Excerpt - Lila's Vow by Diane Wylie

Setting: Gettysburg, PA during the Civil War

Captain Jack Montgomery is home on leave, recovering from malaria contracted in Andersonville Prison.

In the kitchen he found Lila and Beatrice making bread. Both ladies were up to their elbows in flour.

Dressed comfortably in loose trousers and a soft flannel shirt that was not even tucked into his waistband, Jack was at home in the tiny kitchen. This was his house, his and Lila’s, but it was still hard not to think of it as Mrs. Sutton’s house. But she wasn’t even Mrs. Sutton any longer, she was now Mrs. Quinn Markley, and she lived next door.

Rubbing his bristly chin, he considered shaving the beard later. He plopped into a chair. “Hello, Ladies.”

Two bright smiles, looking very much alike in two different faces, beamed back at him.

“Feeling better, son?” Beatrice spoke first.

Jack nodded. “Hungry.”

“I’ll take care of that!” His mother-in-law turned away, wiping her hands on her apron.

Lila continued to knead the bread, just smiling at him, a little moisture shimmering in her eyes. She had flour on her forehead and nose, and a big white swath of it across the front of her. A little bit of the white stuff was sticking in her dark hair as well. She was breathtaking!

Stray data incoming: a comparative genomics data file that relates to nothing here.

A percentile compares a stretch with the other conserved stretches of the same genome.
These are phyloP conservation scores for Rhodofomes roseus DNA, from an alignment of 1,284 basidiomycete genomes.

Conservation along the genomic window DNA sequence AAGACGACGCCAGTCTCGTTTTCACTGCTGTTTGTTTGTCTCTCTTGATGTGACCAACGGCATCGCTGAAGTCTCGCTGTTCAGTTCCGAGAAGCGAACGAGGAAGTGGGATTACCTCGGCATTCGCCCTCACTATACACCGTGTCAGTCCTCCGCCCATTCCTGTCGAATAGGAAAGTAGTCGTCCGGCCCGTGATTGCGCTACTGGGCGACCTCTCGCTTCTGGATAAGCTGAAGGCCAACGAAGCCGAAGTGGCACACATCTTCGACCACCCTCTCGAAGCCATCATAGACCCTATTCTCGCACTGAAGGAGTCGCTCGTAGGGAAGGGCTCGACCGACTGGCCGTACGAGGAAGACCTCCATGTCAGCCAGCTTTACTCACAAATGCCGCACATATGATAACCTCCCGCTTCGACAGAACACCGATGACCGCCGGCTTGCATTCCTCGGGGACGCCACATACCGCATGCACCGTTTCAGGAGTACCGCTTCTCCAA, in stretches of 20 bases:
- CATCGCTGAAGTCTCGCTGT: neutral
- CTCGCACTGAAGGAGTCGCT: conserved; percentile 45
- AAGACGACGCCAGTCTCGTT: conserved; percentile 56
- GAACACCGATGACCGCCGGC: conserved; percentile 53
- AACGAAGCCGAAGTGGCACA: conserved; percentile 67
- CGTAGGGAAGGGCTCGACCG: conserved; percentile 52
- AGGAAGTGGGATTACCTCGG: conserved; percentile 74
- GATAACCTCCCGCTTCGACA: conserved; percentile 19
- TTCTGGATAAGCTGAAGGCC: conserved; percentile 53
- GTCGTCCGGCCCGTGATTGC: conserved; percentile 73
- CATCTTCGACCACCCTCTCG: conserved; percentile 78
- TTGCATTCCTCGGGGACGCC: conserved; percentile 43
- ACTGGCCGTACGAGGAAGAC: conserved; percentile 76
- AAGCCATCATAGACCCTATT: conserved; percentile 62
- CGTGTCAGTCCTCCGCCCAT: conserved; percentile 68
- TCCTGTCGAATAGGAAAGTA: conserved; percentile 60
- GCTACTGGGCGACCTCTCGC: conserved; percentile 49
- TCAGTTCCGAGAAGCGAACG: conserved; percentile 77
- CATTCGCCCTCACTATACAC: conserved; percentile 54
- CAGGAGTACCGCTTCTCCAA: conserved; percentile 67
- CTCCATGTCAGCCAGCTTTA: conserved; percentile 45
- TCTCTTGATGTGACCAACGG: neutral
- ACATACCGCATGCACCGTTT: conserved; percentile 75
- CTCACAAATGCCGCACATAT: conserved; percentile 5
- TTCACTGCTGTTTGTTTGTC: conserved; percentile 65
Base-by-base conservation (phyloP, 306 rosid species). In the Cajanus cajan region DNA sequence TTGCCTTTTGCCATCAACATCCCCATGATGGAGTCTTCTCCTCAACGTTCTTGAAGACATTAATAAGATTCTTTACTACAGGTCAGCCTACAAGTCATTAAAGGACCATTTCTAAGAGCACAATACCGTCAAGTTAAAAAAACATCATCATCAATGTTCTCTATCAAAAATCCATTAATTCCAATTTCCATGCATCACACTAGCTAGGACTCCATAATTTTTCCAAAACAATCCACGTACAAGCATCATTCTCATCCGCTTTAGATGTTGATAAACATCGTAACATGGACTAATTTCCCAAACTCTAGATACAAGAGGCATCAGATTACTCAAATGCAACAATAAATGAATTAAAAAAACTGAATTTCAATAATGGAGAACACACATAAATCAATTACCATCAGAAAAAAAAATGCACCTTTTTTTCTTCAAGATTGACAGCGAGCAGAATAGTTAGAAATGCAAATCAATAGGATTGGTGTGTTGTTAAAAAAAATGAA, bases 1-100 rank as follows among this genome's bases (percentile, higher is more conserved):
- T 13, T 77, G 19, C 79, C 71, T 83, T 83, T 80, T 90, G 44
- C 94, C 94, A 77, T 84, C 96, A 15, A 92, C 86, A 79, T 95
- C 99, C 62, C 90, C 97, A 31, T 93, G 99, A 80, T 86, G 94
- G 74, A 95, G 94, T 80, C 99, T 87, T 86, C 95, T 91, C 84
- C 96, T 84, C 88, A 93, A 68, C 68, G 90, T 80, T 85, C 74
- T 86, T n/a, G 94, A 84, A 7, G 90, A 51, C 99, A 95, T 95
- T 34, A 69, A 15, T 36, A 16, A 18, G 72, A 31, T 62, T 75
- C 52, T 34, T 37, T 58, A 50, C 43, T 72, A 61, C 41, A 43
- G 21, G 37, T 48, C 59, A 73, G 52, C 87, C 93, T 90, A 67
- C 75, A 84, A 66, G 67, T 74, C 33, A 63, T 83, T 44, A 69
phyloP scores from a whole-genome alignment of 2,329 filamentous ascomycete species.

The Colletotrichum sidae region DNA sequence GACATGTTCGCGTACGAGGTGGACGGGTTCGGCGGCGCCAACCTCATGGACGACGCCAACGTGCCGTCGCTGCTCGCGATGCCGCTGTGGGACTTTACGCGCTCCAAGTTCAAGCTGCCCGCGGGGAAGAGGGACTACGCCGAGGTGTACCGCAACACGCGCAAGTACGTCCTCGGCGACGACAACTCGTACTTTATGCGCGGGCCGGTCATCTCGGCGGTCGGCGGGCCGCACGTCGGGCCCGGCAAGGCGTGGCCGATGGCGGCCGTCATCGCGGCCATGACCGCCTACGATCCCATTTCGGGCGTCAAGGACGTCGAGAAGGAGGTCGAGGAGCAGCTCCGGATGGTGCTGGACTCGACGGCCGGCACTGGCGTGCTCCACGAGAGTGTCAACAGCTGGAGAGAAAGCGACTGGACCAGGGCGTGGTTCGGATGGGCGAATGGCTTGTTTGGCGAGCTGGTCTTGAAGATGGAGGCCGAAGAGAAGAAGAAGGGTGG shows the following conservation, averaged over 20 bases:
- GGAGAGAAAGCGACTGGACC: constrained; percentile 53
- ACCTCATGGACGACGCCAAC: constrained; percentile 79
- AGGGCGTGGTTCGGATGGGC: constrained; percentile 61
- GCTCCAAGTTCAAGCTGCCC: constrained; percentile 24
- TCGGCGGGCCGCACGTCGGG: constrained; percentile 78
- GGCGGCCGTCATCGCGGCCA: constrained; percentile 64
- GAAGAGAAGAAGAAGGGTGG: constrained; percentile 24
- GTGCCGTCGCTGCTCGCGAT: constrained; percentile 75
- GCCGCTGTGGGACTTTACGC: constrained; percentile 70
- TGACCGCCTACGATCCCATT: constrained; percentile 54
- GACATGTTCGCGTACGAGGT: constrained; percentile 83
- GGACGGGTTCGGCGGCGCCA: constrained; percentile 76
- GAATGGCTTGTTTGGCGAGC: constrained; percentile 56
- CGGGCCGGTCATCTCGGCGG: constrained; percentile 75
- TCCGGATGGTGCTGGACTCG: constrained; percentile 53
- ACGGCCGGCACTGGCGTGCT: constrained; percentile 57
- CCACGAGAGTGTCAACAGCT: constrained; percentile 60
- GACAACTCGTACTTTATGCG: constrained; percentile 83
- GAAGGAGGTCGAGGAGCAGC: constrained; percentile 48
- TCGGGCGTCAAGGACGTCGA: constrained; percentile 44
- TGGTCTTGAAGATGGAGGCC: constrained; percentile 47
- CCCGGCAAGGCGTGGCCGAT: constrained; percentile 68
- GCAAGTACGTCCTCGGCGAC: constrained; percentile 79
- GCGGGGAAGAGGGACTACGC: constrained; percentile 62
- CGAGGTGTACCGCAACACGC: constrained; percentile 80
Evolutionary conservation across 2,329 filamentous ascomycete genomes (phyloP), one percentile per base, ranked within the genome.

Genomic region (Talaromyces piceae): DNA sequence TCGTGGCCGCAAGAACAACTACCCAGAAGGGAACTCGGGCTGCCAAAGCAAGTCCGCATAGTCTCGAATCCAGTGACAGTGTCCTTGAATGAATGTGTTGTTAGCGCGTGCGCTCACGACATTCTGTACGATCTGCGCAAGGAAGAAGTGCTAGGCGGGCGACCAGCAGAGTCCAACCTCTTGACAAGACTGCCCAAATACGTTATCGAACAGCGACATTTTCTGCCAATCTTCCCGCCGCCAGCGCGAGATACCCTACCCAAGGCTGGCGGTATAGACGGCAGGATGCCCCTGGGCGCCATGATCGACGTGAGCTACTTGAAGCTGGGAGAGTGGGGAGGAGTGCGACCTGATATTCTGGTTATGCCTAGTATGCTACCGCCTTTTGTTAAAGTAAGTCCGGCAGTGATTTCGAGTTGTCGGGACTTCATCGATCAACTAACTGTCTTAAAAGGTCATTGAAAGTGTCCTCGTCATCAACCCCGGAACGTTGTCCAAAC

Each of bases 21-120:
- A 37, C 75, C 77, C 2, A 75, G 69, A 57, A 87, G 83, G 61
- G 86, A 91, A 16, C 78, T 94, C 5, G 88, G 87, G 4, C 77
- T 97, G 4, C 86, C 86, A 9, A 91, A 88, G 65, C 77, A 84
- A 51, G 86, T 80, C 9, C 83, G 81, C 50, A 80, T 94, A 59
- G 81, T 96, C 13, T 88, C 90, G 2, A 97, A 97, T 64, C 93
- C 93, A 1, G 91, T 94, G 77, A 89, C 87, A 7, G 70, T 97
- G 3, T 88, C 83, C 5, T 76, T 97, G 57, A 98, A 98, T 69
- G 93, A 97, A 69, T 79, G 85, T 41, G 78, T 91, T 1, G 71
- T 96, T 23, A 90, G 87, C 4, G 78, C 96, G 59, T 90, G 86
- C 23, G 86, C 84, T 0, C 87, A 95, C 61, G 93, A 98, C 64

He watched her hands working the dough, pressing it in, picking it up, and patting it down again. Then she rolled a lump of dough between her palms. It grew long and longer. With a deft touch, she took one end and gently pulled it. Jack swallowed. Fascinated, he watched her pour a little oil in her hands. When she worked the oil all over the dough, his senses went on overload and he got as hard as a rock.

“W-what are you making, sweetheart?” he croaked.

“The oil makes the crust a little bit crisper when it bakes. The longer shape lets it bake quicker too. You said you were hungry.”

“Yes. I am.”

Beatrice placed a cup of coffee and bowl of lumpy stew in front of him. The aroma from both made his mouth water even more. Picking up the cup, he immediately scalded his tongue with the hot brew.

In front of him, Lila’s hands continued their work, molding and teasing the bread dough so that it took the form and shape she wanted. “When it rises, you need to work it until it goes down again,” she told him. He almost choked on a bite of carrot.


I hope you enjoyed this tidbit. Here are the links to purchase LILA'S VOW, if you liked it.




Barnes and Noble.com



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